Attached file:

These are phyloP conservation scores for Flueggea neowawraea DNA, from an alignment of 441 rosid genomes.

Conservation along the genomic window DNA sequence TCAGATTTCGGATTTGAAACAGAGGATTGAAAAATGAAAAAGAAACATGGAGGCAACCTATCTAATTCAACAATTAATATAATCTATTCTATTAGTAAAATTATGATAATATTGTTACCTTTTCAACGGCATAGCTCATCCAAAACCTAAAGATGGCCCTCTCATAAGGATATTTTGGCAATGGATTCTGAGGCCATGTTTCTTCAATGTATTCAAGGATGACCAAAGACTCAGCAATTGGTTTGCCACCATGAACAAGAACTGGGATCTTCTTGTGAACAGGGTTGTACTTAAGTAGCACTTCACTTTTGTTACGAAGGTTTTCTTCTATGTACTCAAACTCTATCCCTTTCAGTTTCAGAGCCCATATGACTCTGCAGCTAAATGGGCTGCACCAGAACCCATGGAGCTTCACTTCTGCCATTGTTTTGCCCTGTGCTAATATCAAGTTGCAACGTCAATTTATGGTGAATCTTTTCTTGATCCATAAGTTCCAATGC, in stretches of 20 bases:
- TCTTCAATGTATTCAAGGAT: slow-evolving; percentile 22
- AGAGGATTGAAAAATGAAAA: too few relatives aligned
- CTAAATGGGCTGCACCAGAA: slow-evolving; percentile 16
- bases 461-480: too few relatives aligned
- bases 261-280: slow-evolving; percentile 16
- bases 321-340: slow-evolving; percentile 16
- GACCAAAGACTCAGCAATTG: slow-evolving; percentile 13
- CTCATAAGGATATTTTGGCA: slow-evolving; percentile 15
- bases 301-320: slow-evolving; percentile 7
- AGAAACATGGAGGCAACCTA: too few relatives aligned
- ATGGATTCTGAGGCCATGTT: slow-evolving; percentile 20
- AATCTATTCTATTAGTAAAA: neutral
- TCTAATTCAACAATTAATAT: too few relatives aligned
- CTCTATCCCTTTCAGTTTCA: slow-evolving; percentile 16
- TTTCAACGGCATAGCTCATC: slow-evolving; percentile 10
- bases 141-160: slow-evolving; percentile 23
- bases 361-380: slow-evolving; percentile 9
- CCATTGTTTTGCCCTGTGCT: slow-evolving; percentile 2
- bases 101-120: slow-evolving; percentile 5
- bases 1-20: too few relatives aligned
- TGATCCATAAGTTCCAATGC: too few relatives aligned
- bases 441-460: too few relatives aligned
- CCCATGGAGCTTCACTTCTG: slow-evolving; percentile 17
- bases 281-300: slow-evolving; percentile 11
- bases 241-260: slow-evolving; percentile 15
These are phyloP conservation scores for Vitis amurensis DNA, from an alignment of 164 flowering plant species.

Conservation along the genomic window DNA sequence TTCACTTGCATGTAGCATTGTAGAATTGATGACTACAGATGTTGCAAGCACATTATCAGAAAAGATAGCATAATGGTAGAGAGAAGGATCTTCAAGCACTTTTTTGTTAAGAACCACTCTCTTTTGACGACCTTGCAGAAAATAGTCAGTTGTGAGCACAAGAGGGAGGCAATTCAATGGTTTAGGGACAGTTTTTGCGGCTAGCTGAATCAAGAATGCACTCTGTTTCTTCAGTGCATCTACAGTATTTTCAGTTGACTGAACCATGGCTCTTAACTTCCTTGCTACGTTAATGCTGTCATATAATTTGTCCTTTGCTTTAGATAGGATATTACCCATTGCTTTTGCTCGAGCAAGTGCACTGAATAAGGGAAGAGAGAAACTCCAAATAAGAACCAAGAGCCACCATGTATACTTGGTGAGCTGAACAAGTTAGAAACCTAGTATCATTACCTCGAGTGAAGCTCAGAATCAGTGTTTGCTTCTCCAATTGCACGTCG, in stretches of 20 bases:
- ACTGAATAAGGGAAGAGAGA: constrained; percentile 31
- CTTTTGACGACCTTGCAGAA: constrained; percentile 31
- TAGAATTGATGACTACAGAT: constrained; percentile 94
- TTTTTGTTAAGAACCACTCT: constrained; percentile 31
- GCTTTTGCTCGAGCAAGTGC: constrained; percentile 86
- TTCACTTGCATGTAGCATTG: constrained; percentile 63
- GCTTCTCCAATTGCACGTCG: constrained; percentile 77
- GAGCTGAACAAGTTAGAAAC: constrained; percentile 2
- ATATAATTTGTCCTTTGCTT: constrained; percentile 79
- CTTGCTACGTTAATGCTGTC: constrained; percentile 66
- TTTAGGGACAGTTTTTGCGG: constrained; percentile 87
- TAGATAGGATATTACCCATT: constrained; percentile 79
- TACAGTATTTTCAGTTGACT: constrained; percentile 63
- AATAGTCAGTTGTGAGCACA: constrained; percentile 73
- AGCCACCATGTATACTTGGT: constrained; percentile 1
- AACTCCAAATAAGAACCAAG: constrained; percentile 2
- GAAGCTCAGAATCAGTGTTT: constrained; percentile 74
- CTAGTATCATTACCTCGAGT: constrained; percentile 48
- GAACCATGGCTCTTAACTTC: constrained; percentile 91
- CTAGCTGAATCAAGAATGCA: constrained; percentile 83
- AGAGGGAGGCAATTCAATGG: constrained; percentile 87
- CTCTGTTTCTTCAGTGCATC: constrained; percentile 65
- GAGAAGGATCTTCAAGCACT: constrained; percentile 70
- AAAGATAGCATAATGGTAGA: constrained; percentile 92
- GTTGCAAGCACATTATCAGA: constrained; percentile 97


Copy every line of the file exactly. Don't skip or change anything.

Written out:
These are phyloP conservation scores for Flueggea neowawraea DNA, from an alignment of 441 rosid genomes.

Conservation along the genomic window DNA sequence TCAGATTTCGGATTTGAAACAGAGGATTGAAAAATGAAAAAGAAACATGGAGGCAACCTATCTAATTCAACAATTAATATAATCTATTCTATTAGTAAAATTATGATAATATTGTTACCTTTTCAACGGCATAGCTCATCCAAAACCTAAAGATGGCCCTCTCATAAGGATATTTTGGCAATGGATTCTGAGGCCATGTTTCTTCAATGTATTCAAGGATGACCAAAGACTCAGCAATTGGTTTGCCACCATGAACAAGAACTGGGATCTTCTTGTGAACAGGGTTGTACTTAAGTAGCACTTCACTTTTGTTACGAAGGTTTTCTTCTATGTACTCAAACTCTATCCCTTTCAGTTTCAGAGCCCATATGACTCTGCAGCTAAATGGGCTGCACCAGAACCCATGGAGCTTCACTTCTGCCATTGTTTTGCCCTGTGCTAATATCAAGTTGCAACGTCAATTTATGGTGAATCTTTTCTTGATCCATAAGTTCCAATGC, in stretches of 20 bases:
- TCTTCAATGTATTCAAGGAT: slow-evolving; percentile 22
- AGAGGATTGAAAAATGAAAA: too few relatives aligned
- CTAAATGGGCTGCACCAGAA: slow-evolving; percentile 16
- bases 461-480: too few relatives aligned
- bases 261-280: slow-evolving; percentile 16
- bases 321-340: slow-evolving; percentile 16
- GACCAAAGACTCAGCAATTG: slow-evolving; percentile 13
- CTCATAAGGATATTTTGGCA: slow-evolving; percentile 15
- bases 301-320: slow-evolving; percentile 7
- AGAAACATGGAGGCAACCTA: too few relatives aligned
- ATGGATTCTGAGGCCATGTT: slow-evolving; percentile 20
- AATCTATTCTATTAGTAAAA: neutral
- TCTAATTCAACAATTAATAT: too few relatives aligned
- CTCTATCCCTTTCAGTTTCA: slow-evolving; percentile 16
- TTTCAACGGCATAGCTCATC: slow-evolving; percentile 10
- bases 141-160: slow-evolving; percentile 23
- bases 361-380: slow-evolving; percentile 9
- CCATTGTTTTGCCCTGTGCT: slow-evolving; percentile 2
- bases 101-120: slow-evolving; percentile 5
- bases 1-20: too few relatives aligned
- TGATCCATAAGTTCCAATGC: too few relatives aligned
- bases 441-460: too few relatives aligned
- CCCATGGAGCTTCACTTCTG: slow-evolving; percentile 17
- bases 281-300: slow-evolving; percentile 11
- bases 241-260: slow-evolving; percentile 15
These are phyloP conservation scores for Vitis amurensis DNA, from an alignment of 164 flowering plant species.

Conservation along the genomic window DNA sequence TTCACTTGCATGTAGCATTGTAGAATTGATGACTACAGATGTTGCAAGCACATTATCAGAAAAGATAGCATAATGGTAGAGAGAAGGATCTTCAAGCACTTTTTTGTTAAGAACCACTCTCTTTTGACGACCTTGCAGAAAATAGTCAGTTGTGAGCACAAGAGGGAGGCAATTCAATGGTTTAGGGACAGTTTTTGCGGCTAGCTGAATCAAGAATGCACTCTGTTTCTTCAGTGCATCTACAGTATTTTCAGTTGACTGAACCATGGCTCTTAACTTCCTTGCTACGTTAATGCTGTCATATAATTTGTCCTTTGCTTTAGATAGGATATTACCCATTGCTTTTGCTCGAGCAAGTGCACTGAATAAGGGAAGAGAGAAACTCCAAATAAGAACCAAGAGCCACCATGTATACTTGGTGAGCTGAACAAGTTAGAAACCTAGTATCATTACCTCGAGTGAAGCTCAGAATCAGTGTTTGCTTCTCCAATTGCACGTCG, in stretches of 20 bases:
- ACTGAATAAGGGAAGAGAGA: constrained; percentile 31
- CTTTTGACGACCTTGCAGAA: constrained; percentile 31
- TAGAATTGATGACTACAGAT: constrained; percentile 94
- TTTTTGTTAAGAACCACTCT: constrained; percentile 31
- GCTTTTGCTCGAGCAAGTGC: constrained; percentile 86
- TTCACTTGCATGTAGCATTG: constrained; percentile 63
- GCTTCTCCAATTGCACGTCG: constrained; percentile 77
- GAGCTGAACAAGTTAGAAAC: constrained; percentile 2
- ATATAATTTGTCCTTTGCTT: constrained; percentile 79
- CTTGCTACGTTAATGCTGTC: constrained; percentile 66
- TTTAGGGACAGTTTTTGCGG: constrained; percentile 87
- TAGATAGGATATTACCCATT: constrained; percentile 79
- TACAGTATTTTCAGTTGACT: constrained; percentile 63
- AATAGTCAGTTGTGAGCACA: constrained; percentile 73
- AGCCACCATGTATACTTGGT: constrained; percentile 1
- AACTCCAAATAAGAACCAAG: constrained; percentile 2
- GAAGCTCAGAATCAGTGTTT: constrained; percentile 74
- CTAGTATCATTACCTCGAGT: constrained; percentile 48
- GAACCATGGCTCTTAACTTC: constrained; percentile 91
- CTAGCTGAATCAAGAATGCA: constrained; percentile 83
- AGAGGGAGGCAATTCAATGG: constrained; percentile 87
- CTCTGTTTCTTCAGTGCATC: constrained; percentile 65
- GAGAAGGATCTTCAAGCACT: constrained; percentile 70
- AAAGATAGCATAATGGTAGA: constrained; percentile 92
- GTTGCAAGCACATTATCAGA: constrained; percentile 97